As they scanned their surroundings, he caught sight of his shorts floating at the edge of the pool. He fished them out and wrung as much water as he could out of them. He was stepping into them when Emily pointed to the right of the waterfall.
‘Look,’ she said, ‘that incline there seems to have some natural gradients—we should be able to climb up it.’
‘It’s the most plausible way out,’ he agreed, not seeing any other way.
He’d barely finished speaking before Emily darted over to it. She didn’t even pause when she reached it.
Open-mouthed, his heart seeming to stop, he watched with a combination of horror and admiration as she began to scale the incline, her bare feet white against the rock.
Where did she get this fearlessness from?
And did he follow in her wake or wait at the base to catch her if she should fall...? Not that she showed any sign of falling; her movements were focused and assured.
From his vantage point he had an excellent view of her bottom and couldn’t help the half-smile that twitched on his lips.
‘Come on, slow-coach,’ she called down to him, pausing for a moment. ‘After a couple of feet it’s more scrambling than climbing. Honestly, it’s fine.’
She’d said similar words right before he’d jumped. Despite himself, and all the protection he placed around himself, he’d believed her. He’d trusted her. He still did.
He trusted her completely.
Taking a deep, steadying breath, he placed a hand on a ridge and carefully began to climb.
He refused to look down until he made it to the top, which came a lot more quickly than he’d expected.
‘Do you have no fear?’ he asked, catching his breath. Who needed to work out in a gym? A morning with Emily Richardson provided enough exercise and adrenaline to last a month.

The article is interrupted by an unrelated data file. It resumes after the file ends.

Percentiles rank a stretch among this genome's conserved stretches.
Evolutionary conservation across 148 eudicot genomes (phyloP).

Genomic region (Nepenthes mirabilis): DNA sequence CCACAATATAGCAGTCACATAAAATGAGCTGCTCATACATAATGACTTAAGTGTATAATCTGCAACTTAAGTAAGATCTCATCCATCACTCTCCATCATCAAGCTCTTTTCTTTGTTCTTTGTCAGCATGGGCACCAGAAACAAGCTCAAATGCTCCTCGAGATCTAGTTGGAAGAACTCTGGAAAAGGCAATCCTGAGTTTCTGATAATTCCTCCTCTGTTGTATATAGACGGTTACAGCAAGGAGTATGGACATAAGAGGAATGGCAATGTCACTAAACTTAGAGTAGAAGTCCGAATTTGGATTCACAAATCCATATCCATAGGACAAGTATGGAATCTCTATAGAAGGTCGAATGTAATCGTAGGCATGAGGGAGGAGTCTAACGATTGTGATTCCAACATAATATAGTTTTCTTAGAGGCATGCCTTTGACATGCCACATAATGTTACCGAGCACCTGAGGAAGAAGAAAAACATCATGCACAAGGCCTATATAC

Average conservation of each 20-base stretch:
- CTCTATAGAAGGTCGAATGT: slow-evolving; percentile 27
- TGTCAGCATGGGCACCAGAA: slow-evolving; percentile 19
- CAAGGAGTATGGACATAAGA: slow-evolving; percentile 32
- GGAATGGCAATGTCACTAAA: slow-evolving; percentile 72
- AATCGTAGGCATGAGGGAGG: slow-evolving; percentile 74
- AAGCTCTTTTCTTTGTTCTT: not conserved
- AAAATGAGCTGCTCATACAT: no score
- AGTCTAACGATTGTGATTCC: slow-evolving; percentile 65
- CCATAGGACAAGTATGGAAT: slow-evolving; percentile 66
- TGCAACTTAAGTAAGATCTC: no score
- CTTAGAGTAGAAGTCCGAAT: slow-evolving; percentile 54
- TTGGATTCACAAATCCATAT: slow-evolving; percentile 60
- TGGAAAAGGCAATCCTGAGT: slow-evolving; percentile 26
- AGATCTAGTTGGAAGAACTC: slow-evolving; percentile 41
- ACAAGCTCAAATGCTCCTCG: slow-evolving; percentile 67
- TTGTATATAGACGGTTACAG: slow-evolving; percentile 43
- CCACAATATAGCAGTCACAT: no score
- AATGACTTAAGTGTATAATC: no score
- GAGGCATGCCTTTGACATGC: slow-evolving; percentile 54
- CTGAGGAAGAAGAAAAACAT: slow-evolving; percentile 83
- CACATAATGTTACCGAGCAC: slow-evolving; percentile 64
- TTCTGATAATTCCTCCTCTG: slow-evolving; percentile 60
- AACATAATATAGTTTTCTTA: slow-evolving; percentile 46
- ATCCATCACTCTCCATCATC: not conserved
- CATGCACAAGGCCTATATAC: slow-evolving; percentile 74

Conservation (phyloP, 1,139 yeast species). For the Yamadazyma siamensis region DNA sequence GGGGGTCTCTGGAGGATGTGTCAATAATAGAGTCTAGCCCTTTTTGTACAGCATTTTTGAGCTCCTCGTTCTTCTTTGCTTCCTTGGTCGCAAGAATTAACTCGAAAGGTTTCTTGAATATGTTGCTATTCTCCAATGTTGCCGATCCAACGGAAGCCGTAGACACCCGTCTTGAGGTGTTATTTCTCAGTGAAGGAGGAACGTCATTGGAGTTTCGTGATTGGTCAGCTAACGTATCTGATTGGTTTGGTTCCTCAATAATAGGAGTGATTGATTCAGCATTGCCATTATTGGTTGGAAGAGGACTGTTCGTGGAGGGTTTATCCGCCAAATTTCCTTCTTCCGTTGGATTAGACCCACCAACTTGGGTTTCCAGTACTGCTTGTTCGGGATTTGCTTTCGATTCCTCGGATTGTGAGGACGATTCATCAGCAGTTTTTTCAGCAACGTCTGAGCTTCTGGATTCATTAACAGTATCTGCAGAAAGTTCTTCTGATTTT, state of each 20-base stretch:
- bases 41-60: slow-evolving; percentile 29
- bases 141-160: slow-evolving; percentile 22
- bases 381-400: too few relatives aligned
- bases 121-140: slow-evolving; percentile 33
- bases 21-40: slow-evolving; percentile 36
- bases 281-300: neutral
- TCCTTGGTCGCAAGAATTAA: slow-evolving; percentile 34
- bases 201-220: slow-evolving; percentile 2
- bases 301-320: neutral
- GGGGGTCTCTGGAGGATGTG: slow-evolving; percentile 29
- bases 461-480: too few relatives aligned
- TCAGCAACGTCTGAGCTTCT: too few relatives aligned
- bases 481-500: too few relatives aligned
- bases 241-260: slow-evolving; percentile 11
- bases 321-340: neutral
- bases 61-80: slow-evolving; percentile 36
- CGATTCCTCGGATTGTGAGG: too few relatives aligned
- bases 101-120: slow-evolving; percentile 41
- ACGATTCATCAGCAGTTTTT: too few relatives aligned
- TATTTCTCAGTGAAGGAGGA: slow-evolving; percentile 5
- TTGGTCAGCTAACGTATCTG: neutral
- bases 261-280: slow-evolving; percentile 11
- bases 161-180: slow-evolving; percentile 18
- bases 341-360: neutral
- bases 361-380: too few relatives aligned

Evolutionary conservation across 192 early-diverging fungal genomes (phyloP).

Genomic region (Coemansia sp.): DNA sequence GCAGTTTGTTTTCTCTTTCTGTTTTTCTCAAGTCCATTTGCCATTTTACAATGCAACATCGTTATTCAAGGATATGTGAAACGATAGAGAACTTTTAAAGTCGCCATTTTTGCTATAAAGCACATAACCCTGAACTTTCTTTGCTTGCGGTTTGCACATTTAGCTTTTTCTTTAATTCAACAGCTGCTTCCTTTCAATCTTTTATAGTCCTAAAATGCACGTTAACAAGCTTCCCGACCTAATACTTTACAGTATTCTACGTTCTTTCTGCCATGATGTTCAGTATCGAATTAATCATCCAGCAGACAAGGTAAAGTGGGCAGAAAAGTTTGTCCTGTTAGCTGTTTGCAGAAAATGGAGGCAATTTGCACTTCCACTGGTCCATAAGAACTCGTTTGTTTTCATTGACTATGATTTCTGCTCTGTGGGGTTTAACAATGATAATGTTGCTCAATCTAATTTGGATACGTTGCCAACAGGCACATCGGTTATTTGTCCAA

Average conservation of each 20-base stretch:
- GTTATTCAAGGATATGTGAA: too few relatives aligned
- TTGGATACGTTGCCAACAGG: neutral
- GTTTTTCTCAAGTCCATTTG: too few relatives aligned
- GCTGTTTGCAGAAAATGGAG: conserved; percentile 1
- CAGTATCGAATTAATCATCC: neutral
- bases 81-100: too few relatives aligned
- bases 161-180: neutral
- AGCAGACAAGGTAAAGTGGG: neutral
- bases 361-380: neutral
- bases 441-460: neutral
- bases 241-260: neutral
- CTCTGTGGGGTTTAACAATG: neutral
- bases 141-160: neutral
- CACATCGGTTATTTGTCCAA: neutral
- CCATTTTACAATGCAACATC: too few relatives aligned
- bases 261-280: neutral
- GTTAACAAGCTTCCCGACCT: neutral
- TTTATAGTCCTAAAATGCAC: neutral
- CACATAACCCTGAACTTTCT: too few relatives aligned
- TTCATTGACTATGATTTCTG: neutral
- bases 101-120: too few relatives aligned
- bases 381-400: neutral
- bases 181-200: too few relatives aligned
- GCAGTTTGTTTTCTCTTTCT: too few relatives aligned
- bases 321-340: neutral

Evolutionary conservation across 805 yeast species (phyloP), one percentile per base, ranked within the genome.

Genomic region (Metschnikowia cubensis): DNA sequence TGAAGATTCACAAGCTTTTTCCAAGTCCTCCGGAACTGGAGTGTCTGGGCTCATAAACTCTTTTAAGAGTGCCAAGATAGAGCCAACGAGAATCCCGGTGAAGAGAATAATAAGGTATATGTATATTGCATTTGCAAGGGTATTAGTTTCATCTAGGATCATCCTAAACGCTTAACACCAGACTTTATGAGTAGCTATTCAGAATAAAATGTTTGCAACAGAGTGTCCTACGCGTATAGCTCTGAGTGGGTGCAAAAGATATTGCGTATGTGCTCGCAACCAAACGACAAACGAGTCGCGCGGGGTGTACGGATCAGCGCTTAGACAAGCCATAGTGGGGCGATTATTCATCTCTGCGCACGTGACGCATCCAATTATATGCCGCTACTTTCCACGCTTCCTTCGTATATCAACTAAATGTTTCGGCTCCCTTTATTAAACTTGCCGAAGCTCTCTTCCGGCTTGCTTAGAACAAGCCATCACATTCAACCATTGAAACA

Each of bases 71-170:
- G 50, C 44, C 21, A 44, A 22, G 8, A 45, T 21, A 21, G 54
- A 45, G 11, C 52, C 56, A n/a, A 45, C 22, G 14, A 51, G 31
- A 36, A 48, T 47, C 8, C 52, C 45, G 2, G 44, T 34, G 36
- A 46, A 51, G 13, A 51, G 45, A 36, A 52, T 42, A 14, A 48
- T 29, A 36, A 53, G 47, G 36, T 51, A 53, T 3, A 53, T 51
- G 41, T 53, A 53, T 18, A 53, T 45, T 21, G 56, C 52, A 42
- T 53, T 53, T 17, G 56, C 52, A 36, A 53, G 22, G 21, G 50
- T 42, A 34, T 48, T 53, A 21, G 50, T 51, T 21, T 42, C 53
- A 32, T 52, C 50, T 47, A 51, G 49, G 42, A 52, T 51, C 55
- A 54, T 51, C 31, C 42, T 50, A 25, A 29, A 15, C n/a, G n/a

‘Of course I do. I just don’t feel the need to do a full risk assessment first.’ Emily flashed him a half-grin. ‘Don’t get me wrong, I’m not a die-hard thrill-seeker or anything, but when the opportunity comes to experience something new or different I want to take it.’
It was just another part of herself that she’d suppressed in recent times. Well, no more.
She wrapped her sarong around her waist and slipped her feet into her flip-flops, all the while wishing they didn’t have to leave this spot. Not yet.
But the time was inching closer.
In a few short hours Pascha would be leaving the island. Leaving her.
The thought made her throat close and her heart constrict.
She didn’t want him to go. Not without her.
His pace was slower than the long strides he usually took. With his hand clasping hers firmly, hope began to stir.
She hadn’t been with a man for more years than she could count. It was for a whole host of reasons that she’d avoided relationships and one of them—probably the most minor reason of the lot—was because she’d been waiting to find a man who made her heart beat faster just to think of him; a man who made her go figuratively weak at the knees.
Pascha did all that. He made her feel more than she’d ever felt in her life.
He wasn’t the monster she’d thought him at the beginning. He was just a man, a mortal with his own demons to conquer, trying hard to make amends for a past it hurt her heart to think about.
In his office, she’d imagined sex with him would be perfunctory and proper. How she wished she’d been right. Maybe then the need within her would have been extinguished with disappointment, not quadrupled and morphed into something so huge her brain struggled to comprehend it.
But, what her brain struggled to recognise, her heart knew.
Her heart knew she was falling in love with him...
‘When we get back to the lodge we’ll learn if there’s a boat available to take us back to Puerto Rico,’ Pascha said, breaking through her dumbfounded thoughts. ‘If there is, you will need to pack.’
‘I’m coming with you?’ That little bit of hope stirred a little stronger.
He gave a rueful smile. ‘I have no good reason to keep you here, not any more. I know you won’t say anything about the Plushenko deal.’
Stunned at this unexpected development, Emily stopped walking. ‘Thank you.’
‘I will speak to Zlatan, my lawyer, as soon as we return to the lodge and get the money transferred into your father’s bank account. I will also have an official letter drawn up exonerating him of any wrong-doing and leaving the door open for him to return to his job if and when he feels able to.’
‘Have you had the case investigated?’ she asked hopefully.
‘I do not believe your father took that money deliberately. We still need to trace exactly where it went and make moves to retrieve it but that’s nothing for you to worry about.’